Sailing has always been a multigenerational activity that connects kids with parents.
As we’re celebrating Father’s Day this month both in the US and Europe, we thought it would be a great idea to share some of the inspiring father-son stories around sailing that MarineVerse community members have shared.
MarineVerse: Can you share with us some of your “father - child” sailing memories?
Aaron: I’ve been racing sailboats with my father, Jay Sawyer, since I was just old enough to scramble across his Melges MC Scow, but not yet strong enough to pull up the daggerboards without help.
Jay: I have been sailing all my adult life. Racing Lasers, scows and many other dinghies and finally keelboats as we all grew older. In Nebraska we have a number of large reservoirs and great wind in the open plains. When my son Aaron was barely old enough to help, I enlisted him to crew on my MC Scow to drop and raise the 2 centerboards with each tack.
Aaron: I watched and learned as my dad would deny starting-line bargers and calmly negotiate overlap rights approaching the leeward mark; other dads yelled a lot, but not my dad.
Aaron: Dad taught me racing strategy and how to read the wind on the water.
Jay: Years later Aaron was the foredeck crew on my 21’ cruiser and we raced regionally. One of my proudest moments was when he took the helm at a 5 race regatta in Oklahoma. I was the center crew and we took first place. I’m sure Aaron was impressed with all the hours of boat preparation and practice it takes for the team to compete well.
Aaron: After the club races, Dad would allow me the spare quarters that had been baking in the hot car to go play arcade games at the marina while he packed everything up.
MarineVerse: What happened when Aaron grew up and moved out?
Jay: When Aaron left for college my racing expanded nationally in several different dinghies and smaller keelboats. I won 4 national titles with a couple other regular crew. A couple decades later now there is very little racing in the area. I now am a “cruiser” with my Island Packet 40, a blue water boat in Tampa Florida. Aaron races at Chicago on Lake Michigan in Sunfish.
Aaron: As an adult, I moved to Chicago and started a virtual reality entertainment bar called Redline VR. My dad still lived in rural Nebraska, and it seemed probable that I would never again race a sailboat with or against him.
MarineVerse: But it turned out that at least virtually, you were able to meet your Dad on the water?
Aaron: I hadn’t really sailed in almost two decades, but during the colder Chicago months, I found myself doing a lot of sailing in VR. I had to tell Dad.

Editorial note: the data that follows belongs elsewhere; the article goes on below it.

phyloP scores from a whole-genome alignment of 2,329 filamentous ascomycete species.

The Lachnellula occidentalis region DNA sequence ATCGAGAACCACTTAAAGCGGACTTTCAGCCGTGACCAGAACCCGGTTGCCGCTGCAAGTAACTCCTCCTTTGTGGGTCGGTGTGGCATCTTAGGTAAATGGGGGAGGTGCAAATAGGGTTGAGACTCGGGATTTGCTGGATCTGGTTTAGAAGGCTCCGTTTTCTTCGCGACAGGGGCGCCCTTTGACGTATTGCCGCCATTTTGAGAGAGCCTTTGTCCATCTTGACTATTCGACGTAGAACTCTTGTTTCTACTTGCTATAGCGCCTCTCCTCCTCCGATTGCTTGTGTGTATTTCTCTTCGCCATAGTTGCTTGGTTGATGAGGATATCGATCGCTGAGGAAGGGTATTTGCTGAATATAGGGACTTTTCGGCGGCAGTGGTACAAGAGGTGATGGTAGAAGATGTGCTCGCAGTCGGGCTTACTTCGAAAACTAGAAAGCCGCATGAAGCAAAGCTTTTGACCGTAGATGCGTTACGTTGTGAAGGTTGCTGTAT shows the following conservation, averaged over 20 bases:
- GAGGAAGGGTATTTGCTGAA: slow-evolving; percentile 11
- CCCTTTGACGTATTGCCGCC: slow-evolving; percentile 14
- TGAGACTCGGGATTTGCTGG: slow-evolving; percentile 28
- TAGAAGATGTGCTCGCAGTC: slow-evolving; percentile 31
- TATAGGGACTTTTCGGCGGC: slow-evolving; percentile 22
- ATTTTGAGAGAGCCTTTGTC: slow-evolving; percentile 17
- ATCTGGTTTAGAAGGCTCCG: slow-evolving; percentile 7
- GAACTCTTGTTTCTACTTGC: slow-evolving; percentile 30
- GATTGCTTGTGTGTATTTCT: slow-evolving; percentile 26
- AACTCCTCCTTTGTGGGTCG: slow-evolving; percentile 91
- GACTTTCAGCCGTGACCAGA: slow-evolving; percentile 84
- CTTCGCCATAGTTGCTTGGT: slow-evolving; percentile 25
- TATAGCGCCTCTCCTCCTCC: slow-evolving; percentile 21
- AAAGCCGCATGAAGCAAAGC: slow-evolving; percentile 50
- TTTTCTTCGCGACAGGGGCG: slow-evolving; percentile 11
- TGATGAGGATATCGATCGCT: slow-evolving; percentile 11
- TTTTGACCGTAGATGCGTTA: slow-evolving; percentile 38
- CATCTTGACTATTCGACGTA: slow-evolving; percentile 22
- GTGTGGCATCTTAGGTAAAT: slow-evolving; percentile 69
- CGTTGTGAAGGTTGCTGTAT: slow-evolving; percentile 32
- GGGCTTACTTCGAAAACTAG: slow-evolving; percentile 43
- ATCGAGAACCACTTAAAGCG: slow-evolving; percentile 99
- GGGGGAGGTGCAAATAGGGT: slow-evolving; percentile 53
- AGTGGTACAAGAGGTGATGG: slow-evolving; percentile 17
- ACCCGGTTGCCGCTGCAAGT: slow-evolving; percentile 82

Jay: In 2019, Aaron opened his business named Redline VR, a virtual reality arcade in Chicago, Illinois. As MarineVerse Cup was being developed Aaron was one of the top finishers in the Yacht racing. After my first visit to his arcade I bought a Quest and was hooked.
Aaron: In the early versions of Marineverse Cup ( circa 2019/2020 ), I remember the first time I was able to see “my father” out on the virtual water. I was one of the best, most active VR sailors at the time, and I noticed every newcomer… but this newcomer was my dad. I sailed around his boat, eyeing it. The game race started and I followed him around the course with extreme fascination. When would he tack? How would he round a mark?
Jay: I have never played any games and prefer real sailing, although I hardly ever let a day go by without competing as Captain Jay in MarineVerse Cup Yacht Pro league.
Aaron: Soon, “Captain Jay” was one of the top competitors. In a race, if we ended up on opposite tacks I had trouble concentrating on my own boat as I was constantly measuring myself against him. Some nights after a race we’ll hop on a phone call bemused about “that huge wind shift” or whether or not it was better to go around or through a section of the course.
Aaron: I now race with the Lake Bluff Yacht Club in a real Sunfish sailboat on Lake Michigan, and I am thankful to Marineverse as a wonderful way for me to stay connected to sailing and… to my father!
Jay: Part of the fun of MarineVerse Cup is getting to know the others from around the world and taking it a bit personally when you win or lose by seconds. Also these virtual races help keep you sharp as a skipper focusing on racing tactics. Another aspect of the MarineVerse I enjoy is meeting others in the Multiplayer race and offering help to newer sailors about racing in virtual reality as well as basic racing tactics.
We hope you enjoyed reading the story shared by Jay and Aaron!
MarineVerse mission is to Inspire, Train and Connect sailors. We love the Sawyer’s story, as it not only demonstrates the power of VR to Connect, but also, to Inspire. Aaron, after almost two decades of not sailing, started again, partially thanks to MarineVerse inspiration.
If you would like to try virtual reality sailing, join us!